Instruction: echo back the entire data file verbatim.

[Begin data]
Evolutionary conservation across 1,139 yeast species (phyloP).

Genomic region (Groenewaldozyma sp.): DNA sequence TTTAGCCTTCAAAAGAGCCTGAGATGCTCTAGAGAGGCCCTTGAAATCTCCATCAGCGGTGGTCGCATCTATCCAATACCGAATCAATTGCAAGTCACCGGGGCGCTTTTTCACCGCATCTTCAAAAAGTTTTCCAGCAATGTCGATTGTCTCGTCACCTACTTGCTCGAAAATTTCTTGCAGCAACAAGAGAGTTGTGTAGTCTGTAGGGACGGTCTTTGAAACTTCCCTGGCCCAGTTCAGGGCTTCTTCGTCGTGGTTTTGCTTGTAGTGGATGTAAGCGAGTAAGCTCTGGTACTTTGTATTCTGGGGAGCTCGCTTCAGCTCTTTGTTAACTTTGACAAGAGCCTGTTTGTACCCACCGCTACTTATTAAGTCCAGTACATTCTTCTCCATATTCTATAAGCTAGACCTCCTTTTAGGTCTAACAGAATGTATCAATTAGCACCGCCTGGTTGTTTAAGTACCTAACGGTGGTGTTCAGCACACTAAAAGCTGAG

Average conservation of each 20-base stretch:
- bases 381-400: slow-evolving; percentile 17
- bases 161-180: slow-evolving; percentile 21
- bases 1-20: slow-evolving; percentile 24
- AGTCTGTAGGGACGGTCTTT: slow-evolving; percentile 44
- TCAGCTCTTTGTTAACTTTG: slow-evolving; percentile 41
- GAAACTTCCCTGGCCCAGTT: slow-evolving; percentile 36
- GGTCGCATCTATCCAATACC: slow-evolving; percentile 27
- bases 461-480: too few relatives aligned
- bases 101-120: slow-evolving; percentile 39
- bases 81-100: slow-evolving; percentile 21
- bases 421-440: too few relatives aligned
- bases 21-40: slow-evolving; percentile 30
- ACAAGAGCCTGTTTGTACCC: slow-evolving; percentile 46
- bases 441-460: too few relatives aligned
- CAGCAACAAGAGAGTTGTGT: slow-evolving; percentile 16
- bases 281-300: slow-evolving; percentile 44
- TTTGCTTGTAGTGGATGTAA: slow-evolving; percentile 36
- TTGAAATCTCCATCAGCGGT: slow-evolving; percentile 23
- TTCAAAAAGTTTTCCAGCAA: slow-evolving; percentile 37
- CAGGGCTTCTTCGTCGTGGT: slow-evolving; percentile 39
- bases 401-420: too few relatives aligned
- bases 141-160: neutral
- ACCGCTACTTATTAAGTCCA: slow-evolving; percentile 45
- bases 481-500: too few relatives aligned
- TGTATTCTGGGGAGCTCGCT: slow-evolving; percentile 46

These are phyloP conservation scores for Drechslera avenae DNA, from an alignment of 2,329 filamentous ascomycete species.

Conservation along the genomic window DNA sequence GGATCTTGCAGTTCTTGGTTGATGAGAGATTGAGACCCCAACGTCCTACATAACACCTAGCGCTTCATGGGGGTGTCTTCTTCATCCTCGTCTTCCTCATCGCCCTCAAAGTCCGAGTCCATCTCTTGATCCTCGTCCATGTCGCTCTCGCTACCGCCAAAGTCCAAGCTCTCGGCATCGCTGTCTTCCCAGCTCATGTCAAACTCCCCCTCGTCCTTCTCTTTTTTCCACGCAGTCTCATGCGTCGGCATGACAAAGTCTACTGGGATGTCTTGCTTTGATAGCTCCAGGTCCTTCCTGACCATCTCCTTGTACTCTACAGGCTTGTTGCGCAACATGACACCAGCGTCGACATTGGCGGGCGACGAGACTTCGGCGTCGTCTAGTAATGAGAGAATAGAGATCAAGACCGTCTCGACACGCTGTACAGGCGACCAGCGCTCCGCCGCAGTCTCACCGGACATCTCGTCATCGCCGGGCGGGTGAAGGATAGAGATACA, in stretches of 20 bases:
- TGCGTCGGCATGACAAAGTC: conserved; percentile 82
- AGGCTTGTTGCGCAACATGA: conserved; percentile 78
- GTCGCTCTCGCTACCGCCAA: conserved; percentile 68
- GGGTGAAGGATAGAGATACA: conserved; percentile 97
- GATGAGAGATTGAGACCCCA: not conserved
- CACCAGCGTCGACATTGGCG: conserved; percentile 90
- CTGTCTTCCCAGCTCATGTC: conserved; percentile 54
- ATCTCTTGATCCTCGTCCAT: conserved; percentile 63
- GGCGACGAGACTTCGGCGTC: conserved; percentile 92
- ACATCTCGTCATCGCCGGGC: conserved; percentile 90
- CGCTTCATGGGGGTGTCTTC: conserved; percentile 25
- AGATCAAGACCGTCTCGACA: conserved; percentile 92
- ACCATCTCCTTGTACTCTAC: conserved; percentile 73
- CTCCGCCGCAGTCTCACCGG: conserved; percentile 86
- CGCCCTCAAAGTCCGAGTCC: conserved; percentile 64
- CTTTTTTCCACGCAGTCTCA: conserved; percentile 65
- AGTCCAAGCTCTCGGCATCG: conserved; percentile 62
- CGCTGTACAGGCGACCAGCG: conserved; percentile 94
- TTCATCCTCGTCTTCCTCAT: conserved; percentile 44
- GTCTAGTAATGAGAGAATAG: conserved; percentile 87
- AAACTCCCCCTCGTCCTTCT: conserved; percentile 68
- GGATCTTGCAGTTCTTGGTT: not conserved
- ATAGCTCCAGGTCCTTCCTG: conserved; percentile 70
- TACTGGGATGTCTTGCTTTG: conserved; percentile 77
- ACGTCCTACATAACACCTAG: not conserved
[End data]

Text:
Evolutionary conservation across 1,139 yeast species (phyloP).

Genomic region (Groenewaldozyma sp.): DNA sequence TTTAGCCTTCAAAAGAGCCTGAGATGCTCTAGAGAGGCCCTTGAAATCTCCATCAGCGGTGGTCGCATCTATCCAATACCGAATCAATTGCAAGTCACCGGGGCGCTTTTTCACCGCATCTTCAAAAAGTTTTCCAGCAATGTCGATTGTCTCGTCACCTACTTGCTCGAAAATTTCTTGCAGCAACAAGAGAGTTGTGTAGTCTGTAGGGACGGTCTTTGAAACTTCCCTGGCCCAGTTCAGGGCTTCTTCGTCGTGGTTTTGCTTGTAGTGGATGTAAGCGAGTAAGCTCTGGTACTTTGTATTCTGGGGAGCTCGCTTCAGCTCTTTGTTAACTTTGACAAGAGCCTGTTTGTACCCACCGCTACTTATTAAGTCCAGTACATTCTTCTCCATATTCTATAAGCTAGACCTCCTTTTAGGTCTAACAGAATGTATCAATTAGCACCGCCTGGTTGTTTAAGTACCTAACGGTGGTGTTCAGCACACTAAAAGCTGAG

Average conservation of each 20-base stretch:
- bases 381-400: slow-evolving; percentile 17
- bases 161-180: slow-evolving; percentile 21
- bases 1-20: slow-evolving; percentile 24
- AGTCTGTAGGGACGGTCTTT: slow-evolving; percentile 44
- TCAGCTCTTTGTTAACTTTG: slow-evolving; percentile 41
- GAAACTTCCCTGGCCCAGTT: slow-evolving; percentile 36
- GGTCGCATCTATCCAATACC: slow-evolving; percentile 27
- bases 461-480: too few relatives aligned
- bases 101-120: slow-evolving; percentile 39
- bases 81-100: slow-evolving; percentile 21
- bases 421-440: too few relatives aligned
- bases 21-40: slow-evolving; percentile 30
- ACAAGAGCCTGTTTGTACCC: slow-evolving; percentile 46
- bases 441-460: too few relatives aligned
- CAGCAACAAGAGAGTTGTGT: slow-evolving; percentile 16
- bases 281-300: slow-evolving; percentile 44
- TTTGCTTGTAGTGGATGTAA: slow-evolving; percentile 36
- TTGAAATCTCCATCAGCGGT: slow-evolving; percentile 23
- TTCAAAAAGTTTTCCAGCAA: slow-evolving; percentile 37
- CAGGGCTTCTTCGTCGTGGT: slow-evolving; percentile 39
- bases 401-420: too few relatives aligned
- bases 141-160: neutral
- ACCGCTACTTATTAAGTCCA: slow-evolving; percentile 45
- bases 481-500: too few relatives aligned
- TGTATTCTGGGGAGCTCGCT: slow-evolving; percentile 46

These are phyloP conservation scores for Drechslera avenae DNA, from an alignment of 2,329 filamentous ascomycete species.

Conservation along the genomic window DNA sequence GGATCTTGCAGTTCTTGGTTGATGAGAGATTGAGACCCCAACGTCCTACATAACACCTAGCGCTTCATGGGGGTGTCTTCTTCATCCTCGTCTTCCTCATCGCCCTCAAAGTCCGAGTCCATCTCTTGATCCTCGTCCATGTCGCTCTCGCTACCGCCAAAGTCCAAGCTCTCGGCATCGCTGTCTTCCCAGCTCATGTCAAACTCCCCCTCGTCCTTCTCTTTTTTCCACGCAGTCTCATGCGTCGGCATGACAAAGTCTACTGGGATGTCTTGCTTTGATAGCTCCAGGTCCTTCCTGACCATCTCCTTGTACTCTACAGGCTTGTTGCGCAACATGACACCAGCGTCGACATTGGCGGGCGACGAGACTTCGGCGTCGTCTAGTAATGAGAGAATAGAGATCAAGACCGTCTCGACACGCTGTACAGGCGACCAGCGCTCCGCCGCAGTCTCACCGGACATCTCGTCATCGCCGGGCGGGTGAAGGATAGAGATACA, in stretches of 20 bases:
- TGCGTCGGCATGACAAAGTC: conserved; percentile 82
- AGGCTTGTTGCGCAACATGA: conserved; percentile 78
- GTCGCTCTCGCTACCGCCAA: conserved; percentile 68
- GGGTGAAGGATAGAGATACA: conserved; percentile 97
- GATGAGAGATTGAGACCCCA: not conserved
- CACCAGCGTCGACATTGGCG: conserved; percentile 90
- CTGTCTTCCCAGCTCATGTC: conserved; percentile 54
- ATCTCTTGATCCTCGTCCAT: conserved; percentile 63
- GGCGACGAGACTTCGGCGTC: conserved; percentile 92
- ACATCTCGTCATCGCCGGGC: conserved; percentile 90
- CGCTTCATGGGGGTGTCTTC: conserved; percentile 25
- AGATCAAGACCGTCTCGACA: conserved; percentile 92
- ACCATCTCCTTGTACTCTAC: conserved; percentile 73
- CTCCGCCGCAGTCTCACCGG: conserved; percentile 86
- CGCCCTCAAAGTCCGAGTCC: conserved; percentile 64
- CTTTTTTCCACGCAGTCTCA: conserved; percentile 65
- AGTCCAAGCTCTCGGCATCG: conserved; percentile 62
- CGCTGTACAGGCGACCAGCG: conserved; percentile 94
- TTCATCCTCGTCTTCCTCAT: conserved; percentile 44
- GTCTAGTAATGAGAGAATAG: conserved; percentile 87
- AAACTCCCCCTCGTCCTTCT: conserved; percentile 68
- GGATCTTGCAGTTCTTGGTT: not conserved
- ATAGCTCCAGGTCCTTCCTG: conserved; percentile 70
- TACTGGGATGTCTTGCTTTG: conserved; percentile 77
- ACGTCCTACATAACACCTAG: not conserved